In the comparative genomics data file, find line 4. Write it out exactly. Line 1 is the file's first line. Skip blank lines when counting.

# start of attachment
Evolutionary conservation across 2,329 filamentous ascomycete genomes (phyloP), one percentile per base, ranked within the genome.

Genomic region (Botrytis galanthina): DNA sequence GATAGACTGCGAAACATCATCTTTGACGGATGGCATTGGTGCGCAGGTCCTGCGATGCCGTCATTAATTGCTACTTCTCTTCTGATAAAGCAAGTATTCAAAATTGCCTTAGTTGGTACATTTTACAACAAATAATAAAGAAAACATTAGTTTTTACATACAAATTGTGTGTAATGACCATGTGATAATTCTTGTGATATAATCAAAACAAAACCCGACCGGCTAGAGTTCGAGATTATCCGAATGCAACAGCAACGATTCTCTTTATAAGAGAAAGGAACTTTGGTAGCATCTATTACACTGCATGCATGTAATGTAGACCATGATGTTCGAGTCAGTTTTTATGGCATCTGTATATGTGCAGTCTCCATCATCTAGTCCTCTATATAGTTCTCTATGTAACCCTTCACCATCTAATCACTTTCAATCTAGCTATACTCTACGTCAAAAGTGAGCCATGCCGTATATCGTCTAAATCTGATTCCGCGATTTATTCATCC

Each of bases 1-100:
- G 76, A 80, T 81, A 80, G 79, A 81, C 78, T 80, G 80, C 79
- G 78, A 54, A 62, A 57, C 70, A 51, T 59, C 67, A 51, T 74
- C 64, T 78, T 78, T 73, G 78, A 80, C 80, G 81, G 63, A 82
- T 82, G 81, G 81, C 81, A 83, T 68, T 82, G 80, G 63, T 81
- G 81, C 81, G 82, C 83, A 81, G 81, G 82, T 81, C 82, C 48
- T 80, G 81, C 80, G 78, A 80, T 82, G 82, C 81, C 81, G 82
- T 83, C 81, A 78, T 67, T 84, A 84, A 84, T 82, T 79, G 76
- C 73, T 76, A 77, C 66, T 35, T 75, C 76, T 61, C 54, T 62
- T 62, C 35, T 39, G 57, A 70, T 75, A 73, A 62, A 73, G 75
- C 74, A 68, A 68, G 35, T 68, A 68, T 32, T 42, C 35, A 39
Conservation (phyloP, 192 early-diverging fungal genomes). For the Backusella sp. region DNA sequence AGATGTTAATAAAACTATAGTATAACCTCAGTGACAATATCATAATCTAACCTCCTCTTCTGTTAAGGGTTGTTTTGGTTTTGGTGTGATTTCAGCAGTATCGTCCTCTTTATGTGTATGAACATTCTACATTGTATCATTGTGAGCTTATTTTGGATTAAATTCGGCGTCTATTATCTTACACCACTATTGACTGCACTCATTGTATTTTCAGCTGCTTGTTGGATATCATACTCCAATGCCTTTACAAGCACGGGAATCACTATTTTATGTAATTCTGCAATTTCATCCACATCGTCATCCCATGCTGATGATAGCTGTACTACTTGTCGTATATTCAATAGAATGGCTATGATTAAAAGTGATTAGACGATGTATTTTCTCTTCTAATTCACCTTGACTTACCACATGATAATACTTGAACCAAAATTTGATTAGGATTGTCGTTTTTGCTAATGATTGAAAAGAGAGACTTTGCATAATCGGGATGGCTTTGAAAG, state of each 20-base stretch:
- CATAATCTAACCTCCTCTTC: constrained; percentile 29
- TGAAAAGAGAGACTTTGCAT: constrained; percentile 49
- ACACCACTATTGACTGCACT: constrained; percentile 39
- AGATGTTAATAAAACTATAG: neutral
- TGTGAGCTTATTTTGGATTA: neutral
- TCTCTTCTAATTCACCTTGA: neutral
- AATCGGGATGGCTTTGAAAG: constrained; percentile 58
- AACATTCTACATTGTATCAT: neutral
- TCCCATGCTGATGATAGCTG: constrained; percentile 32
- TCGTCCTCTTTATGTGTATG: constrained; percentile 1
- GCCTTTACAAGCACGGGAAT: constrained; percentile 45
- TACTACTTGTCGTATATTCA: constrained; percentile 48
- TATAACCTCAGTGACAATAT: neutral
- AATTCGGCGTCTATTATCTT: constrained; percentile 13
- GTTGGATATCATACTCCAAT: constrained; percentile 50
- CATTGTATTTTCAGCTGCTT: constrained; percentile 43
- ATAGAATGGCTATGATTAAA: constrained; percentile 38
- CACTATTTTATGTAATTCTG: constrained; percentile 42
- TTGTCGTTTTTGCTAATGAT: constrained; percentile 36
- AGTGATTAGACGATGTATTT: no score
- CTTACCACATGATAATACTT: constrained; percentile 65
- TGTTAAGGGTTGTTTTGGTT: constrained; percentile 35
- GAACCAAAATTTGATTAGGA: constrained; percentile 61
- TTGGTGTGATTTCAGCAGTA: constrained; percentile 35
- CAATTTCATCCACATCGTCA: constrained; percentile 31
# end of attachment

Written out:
- G 76, A 80, T 81, A 80, G 79, A 81, C 78, T 80, G 80, C 79